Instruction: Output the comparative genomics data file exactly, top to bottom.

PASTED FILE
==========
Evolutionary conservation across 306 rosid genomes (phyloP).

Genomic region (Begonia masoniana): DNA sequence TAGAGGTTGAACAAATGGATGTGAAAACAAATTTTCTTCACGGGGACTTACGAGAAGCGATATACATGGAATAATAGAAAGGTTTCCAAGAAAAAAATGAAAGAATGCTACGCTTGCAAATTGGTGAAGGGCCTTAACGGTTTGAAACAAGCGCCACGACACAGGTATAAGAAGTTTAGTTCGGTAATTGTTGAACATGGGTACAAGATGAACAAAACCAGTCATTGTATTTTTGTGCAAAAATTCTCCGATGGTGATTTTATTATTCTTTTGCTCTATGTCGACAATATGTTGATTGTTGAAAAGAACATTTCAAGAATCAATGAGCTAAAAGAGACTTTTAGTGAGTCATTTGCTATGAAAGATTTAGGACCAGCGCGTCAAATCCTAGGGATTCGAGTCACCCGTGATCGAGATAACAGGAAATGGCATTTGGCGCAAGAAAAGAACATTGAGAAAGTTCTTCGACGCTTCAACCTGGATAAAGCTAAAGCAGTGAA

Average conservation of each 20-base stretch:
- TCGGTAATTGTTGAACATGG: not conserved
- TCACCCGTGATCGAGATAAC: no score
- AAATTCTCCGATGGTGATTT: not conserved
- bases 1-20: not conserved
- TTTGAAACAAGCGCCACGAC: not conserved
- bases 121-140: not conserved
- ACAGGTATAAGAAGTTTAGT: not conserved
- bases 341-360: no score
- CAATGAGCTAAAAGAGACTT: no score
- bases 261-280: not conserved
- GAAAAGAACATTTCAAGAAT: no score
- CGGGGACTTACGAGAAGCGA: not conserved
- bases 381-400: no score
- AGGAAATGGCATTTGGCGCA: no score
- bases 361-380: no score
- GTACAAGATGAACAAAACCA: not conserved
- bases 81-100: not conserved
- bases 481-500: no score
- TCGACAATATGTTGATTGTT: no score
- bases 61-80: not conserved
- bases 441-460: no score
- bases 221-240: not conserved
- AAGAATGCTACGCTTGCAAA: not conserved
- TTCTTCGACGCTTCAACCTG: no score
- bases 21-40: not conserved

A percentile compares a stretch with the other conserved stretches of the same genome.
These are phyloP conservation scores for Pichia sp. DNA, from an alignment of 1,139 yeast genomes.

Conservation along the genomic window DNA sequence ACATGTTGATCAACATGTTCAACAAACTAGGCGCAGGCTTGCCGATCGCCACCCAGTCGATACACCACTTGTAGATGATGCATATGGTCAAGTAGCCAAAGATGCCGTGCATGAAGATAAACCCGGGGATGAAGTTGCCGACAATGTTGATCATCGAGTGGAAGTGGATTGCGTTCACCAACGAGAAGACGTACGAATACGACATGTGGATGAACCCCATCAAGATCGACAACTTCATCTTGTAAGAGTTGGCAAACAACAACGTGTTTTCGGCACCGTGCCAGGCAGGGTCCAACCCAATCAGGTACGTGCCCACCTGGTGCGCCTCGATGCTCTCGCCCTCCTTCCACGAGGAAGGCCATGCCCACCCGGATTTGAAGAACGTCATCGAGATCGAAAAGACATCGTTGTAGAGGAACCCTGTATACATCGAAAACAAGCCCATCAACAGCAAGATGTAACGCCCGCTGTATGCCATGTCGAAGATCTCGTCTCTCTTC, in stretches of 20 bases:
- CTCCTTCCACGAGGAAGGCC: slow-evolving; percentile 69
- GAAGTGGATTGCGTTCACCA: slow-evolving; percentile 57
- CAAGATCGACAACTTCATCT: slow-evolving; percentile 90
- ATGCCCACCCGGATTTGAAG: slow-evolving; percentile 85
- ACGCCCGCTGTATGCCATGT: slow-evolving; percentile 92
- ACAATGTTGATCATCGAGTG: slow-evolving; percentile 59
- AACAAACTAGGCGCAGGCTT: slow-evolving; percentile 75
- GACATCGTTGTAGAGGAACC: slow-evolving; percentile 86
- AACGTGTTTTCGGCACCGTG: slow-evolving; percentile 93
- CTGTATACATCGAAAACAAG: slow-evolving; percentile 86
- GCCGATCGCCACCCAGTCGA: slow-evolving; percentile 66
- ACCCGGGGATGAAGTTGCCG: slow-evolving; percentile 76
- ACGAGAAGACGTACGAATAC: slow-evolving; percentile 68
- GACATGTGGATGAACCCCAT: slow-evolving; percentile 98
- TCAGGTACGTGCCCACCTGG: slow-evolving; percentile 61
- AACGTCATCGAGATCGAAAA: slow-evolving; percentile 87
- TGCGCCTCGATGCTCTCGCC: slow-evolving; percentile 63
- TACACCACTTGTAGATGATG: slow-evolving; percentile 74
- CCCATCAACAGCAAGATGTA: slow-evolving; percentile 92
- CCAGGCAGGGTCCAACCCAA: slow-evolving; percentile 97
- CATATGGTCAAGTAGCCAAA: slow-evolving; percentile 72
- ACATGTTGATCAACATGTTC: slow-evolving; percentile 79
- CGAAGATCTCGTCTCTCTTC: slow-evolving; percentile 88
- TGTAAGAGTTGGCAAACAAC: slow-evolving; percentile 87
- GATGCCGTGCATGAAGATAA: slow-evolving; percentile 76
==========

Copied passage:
Evolutionary conservation across 306 rosid genomes (phyloP).

Genomic region (Begonia masoniana): DNA sequence TAGAGGTTGAACAAATGGATGTGAAAACAAATTTTCTTCACGGGGACTTACGAGAAGCGATATACATGGAATAATAGAAAGGTTTCCAAGAAAAAAATGAAAGAATGCTACGCTTGCAAATTGGTGAAGGGCCTTAACGGTTTGAAACAAGCGCCACGACACAGGTATAAGAAGTTTAGTTCGGTAATTGTTGAACATGGGTACAAGATGAACAAAACCAGTCATTGTATTTTTGTGCAAAAATTCTCCGATGGTGATTTTATTATTCTTTTGCTCTATGTCGACAATATGTTGATTGTTGAAAAGAACATTTCAAGAATCAATGAGCTAAAAGAGACTTTTAGTGAGTCATTTGCTATGAAAGATTTAGGACCAGCGCGTCAAATCCTAGGGATTCGAGTCACCCGTGATCGAGATAACAGGAAATGGCATTTGGCGCAAGAAAAGAACATTGAGAAAGTTCTTCGACGCTTCAACCTGGATAAAGCTAAAGCAGTGAA

Average conservation of each 20-base stretch:
- TCGGTAATTGTTGAACATGG: not conserved
- TCACCCGTGATCGAGATAAC: no score
- AAATTCTCCGATGGTGATTT: not conserved
- bases 1-20: not conserved
- TTTGAAACAAGCGCCACGAC: not conserved
- bases 121-140: not conserved
- ACAGGTATAAGAAGTTTAGT: not conserved
- bases 341-360: no score
- CAATGAGCTAAAAGAGACTT: no score
- bases 261-280: not conserved
- GAAAAGAACATTTCAAGAAT: no score
- CGGGGACTTACGAGAAGCGA: not conserved
- bases 381-400: no score
- AGGAAATGGCATTTGGCGCA: no score
- bases 361-380: no score
- GTACAAGATGAACAAAACCA: not conserved
- bases 81-100: not conserved
- bases 481-500: no score
- TCGACAATATGTTGATTGTT: no score
- bases 61-80: not conserved
- bases 441-460: no score
- bases 221-240: not conserved
- AAGAATGCTACGCTTGCAAA: not conserved
- TTCTTCGACGCTTCAACCTG: no score
- bases 21-40: not conserved

A percentile compares a stretch with the other conserved stretches of the same genome.
These are phyloP conservation scores for Pichia sp. DNA, from an alignment of 1,139 yeast genomes.

Conservation along the genomic window DNA sequence ACATGTTGATCAACATGTTCAACAAACTAGGCGCAGGCTTGCCGATCGCCACCCAGTCGATACACCACTTGTAGATGATGCATATGGTCAAGTAGCCAAAGATGCCGTGCATGAAGATAAACCCGGGGATGAAGTTGCCGACAATGTTGATCATCGAGTGGAAGTGGATTGCGTTCACCAACGAGAAGACGTACGAATACGACATGTGGATGAACCCCATCAAGATCGACAACTTCATCTTGTAAGAGTTGGCAAACAACAACGTGTTTTCGGCACCGTGCCAGGCAGGGTCCAACCCAATCAGGTACGTGCCCACCTGGTGCGCCTCGATGCTCTCGCCCTCCTTCCACGAGGAAGGCCATGCCCACCCGGATTTGAAGAACGTCATCGAGATCGAAAAGACATCGTTGTAGAGGAACCCTGTATACATCGAAAACAAGCCCATCAACAGCAAGATGTAACGCCCGCTGTATGCCATGTCGAAGATCTCGTCTCTCTTC, in stretches of 20 bases:
- CTCCTTCCACGAGGAAGGCC: slow-evolving; percentile 69
- GAAGTGGATTGCGTTCACCA: slow-evolving; percentile 57
- CAAGATCGACAACTTCATCT: slow-evolving; percentile 90
- ATGCCCACCCGGATTTGAAG: slow-evolving; percentile 85
- ACGCCCGCTGTATGCCATGT: slow-evolving; percentile 92
- ACAATGTTGATCATCGAGTG: slow-evolving; percentile 59
- AACAAACTAGGCGCAGGCTT: slow-evolving; percentile 75
- GACATCGTTGTAGAGGAACC: slow-evolving; percentile 86
- AACGTGTTTTCGGCACCGTG: slow-evolving; percentile 93
- CTGTATACATCGAAAACAAG: slow-evolving; percentile 86
- GCCGATCGCCACCCAGTCGA: slow-evolving; percentile 66
- ACCCGGGGATGAAGTTGCCG: slow-evolving; percentile 76
- ACGAGAAGACGTACGAATAC: slow-evolving; percentile 68
- GACATGTGGATGAACCCCAT: slow-evolving; percentile 98
- TCAGGTACGTGCCCACCTGG: slow-evolving; percentile 61
- AACGTCATCGAGATCGAAAA: slow-evolving; percentile 87
- TGCGCCTCGATGCTCTCGCC: slow-evolving; percentile 63
- TACACCACTTGTAGATGATG: slow-evolving; percentile 74
- CCCATCAACAGCAAGATGTA: slow-evolving; percentile 92
- CCAGGCAGGGTCCAACCCAA: slow-evolving; percentile 97
- CATATGGTCAAGTAGCCAAA: slow-evolving; percentile 72
- ACATGTTGATCAACATGTTC: slow-evolving; percentile 79
- CGAAGATCTCGTCTCTCTTC: slow-evolving; percentile 88
- TGTAAGAGTTGGCAAACAAC: slow-evolving; percentile 87
- GATGCCGTGCATGAAGATAA: slow-evolving; percentile 76